Six Ashland intersections exceed their critical crash rates, meaning they are more dangerous than similarly designed intersections, a study by a Portland engineering firm has found.

Six Ashland intersections exceed their critical crash rates, meaning they are more dangerous than similarly designed intersections, a study by a Portland engineering firm has found.

The city's Planning and Transportation commissions held a joint meeting Tuesday to discuss the Oct. 14 study, an assessment of transportation in Ashland that officials are using to revamp the city's Transportation System Plan.

"I think we want to look at these intersections, for sure," Planning Commission Chairwoman Pam Marsh said Wednesday. "Whether or not we're going to want to spend a whole lot of money fixing them is another question."

The intersections include North Main, Hersey and Wimer streets; East Main and Oak streets; Siskiyou Boulevard and Tolman Creek Road; Siskiyou Boulevard, Lithia Way and East Main Street; Ashland Street and Tolman Creek Road; and Ashland Street, East Main Street and Oak Knoll Drive.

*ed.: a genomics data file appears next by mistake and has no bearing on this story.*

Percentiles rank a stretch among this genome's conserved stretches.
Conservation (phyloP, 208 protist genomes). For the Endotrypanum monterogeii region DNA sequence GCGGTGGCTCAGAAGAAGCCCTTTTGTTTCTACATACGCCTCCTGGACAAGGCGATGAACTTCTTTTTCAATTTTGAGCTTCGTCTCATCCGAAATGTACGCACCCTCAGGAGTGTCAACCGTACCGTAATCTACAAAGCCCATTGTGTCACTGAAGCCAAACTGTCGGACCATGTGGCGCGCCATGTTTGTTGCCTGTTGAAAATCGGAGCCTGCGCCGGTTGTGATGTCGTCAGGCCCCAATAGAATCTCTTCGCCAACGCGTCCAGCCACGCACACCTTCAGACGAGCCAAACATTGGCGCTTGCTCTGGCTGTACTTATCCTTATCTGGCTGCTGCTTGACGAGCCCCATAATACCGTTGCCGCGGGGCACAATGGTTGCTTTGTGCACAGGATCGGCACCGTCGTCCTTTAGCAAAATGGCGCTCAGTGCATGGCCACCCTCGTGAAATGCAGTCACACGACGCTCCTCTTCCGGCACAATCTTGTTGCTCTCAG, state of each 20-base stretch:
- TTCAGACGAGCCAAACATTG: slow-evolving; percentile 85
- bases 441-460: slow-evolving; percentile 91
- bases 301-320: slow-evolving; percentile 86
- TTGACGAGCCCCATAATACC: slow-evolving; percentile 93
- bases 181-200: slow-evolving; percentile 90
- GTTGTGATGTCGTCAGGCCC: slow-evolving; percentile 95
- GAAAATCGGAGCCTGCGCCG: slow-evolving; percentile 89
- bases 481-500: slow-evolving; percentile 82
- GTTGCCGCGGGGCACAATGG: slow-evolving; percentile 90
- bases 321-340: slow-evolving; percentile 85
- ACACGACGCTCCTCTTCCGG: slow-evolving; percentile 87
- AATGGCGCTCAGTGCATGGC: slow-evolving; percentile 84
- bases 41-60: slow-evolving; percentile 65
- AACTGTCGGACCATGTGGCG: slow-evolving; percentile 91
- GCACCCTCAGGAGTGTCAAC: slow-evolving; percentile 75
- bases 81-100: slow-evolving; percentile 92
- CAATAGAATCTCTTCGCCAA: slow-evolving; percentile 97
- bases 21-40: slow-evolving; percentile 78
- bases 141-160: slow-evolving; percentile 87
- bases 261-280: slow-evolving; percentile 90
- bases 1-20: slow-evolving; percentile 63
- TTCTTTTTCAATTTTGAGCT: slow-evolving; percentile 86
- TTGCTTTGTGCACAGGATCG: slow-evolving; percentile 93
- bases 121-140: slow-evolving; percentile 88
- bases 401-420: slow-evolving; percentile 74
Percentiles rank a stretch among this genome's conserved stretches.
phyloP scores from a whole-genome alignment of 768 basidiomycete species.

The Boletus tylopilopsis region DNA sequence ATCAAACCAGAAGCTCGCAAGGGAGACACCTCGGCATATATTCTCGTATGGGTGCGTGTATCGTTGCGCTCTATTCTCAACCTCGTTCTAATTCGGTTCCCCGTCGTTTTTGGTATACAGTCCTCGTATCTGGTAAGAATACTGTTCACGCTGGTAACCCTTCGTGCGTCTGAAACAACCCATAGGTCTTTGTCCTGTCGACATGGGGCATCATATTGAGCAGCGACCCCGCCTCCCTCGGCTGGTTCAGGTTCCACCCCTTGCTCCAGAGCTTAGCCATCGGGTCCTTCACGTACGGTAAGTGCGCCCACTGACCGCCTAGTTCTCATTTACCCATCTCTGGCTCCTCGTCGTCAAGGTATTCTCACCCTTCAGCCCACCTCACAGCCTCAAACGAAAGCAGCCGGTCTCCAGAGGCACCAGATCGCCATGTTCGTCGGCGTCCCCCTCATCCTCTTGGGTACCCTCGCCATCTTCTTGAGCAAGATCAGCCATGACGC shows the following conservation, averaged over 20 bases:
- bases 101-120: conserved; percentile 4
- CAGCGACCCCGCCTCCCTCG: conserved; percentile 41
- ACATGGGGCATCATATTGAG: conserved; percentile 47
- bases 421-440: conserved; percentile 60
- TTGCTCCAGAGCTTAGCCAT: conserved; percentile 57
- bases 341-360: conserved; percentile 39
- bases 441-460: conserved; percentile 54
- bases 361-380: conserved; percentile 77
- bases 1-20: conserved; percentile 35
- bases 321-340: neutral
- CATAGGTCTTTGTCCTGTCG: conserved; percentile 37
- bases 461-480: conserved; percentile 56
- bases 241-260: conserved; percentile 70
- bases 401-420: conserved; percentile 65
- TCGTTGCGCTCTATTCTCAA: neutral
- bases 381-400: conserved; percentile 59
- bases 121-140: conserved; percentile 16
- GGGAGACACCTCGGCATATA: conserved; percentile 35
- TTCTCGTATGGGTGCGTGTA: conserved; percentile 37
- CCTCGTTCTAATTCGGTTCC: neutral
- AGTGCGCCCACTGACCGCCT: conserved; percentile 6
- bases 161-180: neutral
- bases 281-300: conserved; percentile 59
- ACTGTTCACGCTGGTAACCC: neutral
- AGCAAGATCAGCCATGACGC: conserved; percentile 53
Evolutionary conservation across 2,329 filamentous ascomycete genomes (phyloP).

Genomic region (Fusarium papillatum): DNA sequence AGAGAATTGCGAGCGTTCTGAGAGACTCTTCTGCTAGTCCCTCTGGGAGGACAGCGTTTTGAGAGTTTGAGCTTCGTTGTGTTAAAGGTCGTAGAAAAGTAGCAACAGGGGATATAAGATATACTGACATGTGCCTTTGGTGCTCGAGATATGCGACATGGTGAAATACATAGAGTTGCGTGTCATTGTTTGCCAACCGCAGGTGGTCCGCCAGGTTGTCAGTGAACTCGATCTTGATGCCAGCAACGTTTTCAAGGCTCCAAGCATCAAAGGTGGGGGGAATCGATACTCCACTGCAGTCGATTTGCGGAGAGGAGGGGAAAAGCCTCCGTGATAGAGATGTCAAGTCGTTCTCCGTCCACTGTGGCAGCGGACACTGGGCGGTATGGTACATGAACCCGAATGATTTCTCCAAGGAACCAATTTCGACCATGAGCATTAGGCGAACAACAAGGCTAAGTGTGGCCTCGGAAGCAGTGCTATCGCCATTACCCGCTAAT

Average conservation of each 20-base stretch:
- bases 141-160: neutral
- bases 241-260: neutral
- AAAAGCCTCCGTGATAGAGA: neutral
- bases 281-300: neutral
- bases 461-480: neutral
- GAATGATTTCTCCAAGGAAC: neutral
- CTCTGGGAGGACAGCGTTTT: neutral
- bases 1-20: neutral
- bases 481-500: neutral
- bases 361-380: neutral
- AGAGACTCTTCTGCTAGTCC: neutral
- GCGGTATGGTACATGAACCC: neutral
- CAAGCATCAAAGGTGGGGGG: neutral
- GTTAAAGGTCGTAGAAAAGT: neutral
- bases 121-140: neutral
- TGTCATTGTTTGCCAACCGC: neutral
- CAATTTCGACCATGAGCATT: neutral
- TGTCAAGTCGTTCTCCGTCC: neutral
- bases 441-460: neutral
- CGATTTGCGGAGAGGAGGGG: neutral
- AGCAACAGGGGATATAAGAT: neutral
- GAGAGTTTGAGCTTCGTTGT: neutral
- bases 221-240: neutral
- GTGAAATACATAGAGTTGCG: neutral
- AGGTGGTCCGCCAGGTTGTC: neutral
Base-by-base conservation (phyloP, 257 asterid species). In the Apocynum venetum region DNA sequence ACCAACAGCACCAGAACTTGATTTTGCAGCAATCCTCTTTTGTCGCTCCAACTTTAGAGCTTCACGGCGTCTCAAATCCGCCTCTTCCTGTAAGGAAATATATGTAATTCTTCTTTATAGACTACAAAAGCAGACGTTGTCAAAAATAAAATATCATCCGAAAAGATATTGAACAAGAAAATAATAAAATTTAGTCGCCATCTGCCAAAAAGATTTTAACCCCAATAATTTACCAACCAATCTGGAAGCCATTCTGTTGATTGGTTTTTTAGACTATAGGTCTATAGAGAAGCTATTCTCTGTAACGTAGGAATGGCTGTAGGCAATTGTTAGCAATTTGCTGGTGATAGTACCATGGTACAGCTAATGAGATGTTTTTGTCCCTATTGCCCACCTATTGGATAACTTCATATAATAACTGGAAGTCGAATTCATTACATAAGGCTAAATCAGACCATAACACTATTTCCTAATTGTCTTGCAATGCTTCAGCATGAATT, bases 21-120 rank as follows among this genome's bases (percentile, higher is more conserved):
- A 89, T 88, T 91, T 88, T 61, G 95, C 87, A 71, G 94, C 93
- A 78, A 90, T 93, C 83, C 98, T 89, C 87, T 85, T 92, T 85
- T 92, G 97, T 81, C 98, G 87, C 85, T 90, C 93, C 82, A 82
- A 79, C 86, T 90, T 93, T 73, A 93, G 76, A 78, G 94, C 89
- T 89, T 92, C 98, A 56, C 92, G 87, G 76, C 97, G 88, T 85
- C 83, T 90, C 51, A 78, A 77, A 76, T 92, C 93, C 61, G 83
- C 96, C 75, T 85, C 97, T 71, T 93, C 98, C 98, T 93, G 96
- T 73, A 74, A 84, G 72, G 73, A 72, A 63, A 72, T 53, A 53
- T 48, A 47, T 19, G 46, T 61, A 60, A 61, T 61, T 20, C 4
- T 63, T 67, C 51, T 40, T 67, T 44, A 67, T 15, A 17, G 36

An intersection's critical crash rate is calculated using an engineering formula from the national Highway Safety Manual, according to the report.

The report makes several suggestions for fixing the intersections, which include adding turn lanes, traffic signals, roundabouts and red-light cameras. Engineering firm Kittelson & Associates Inc. also suggests realigning some of the streets or prohibiting parking that obstructs views.

The city's Planning and Transportation commissioners didn't weigh in on the options presented Tuesday, but will continue to consider them as they create the city's new Transportation System Plan, Marsh said.

— Ashland Daily Tidings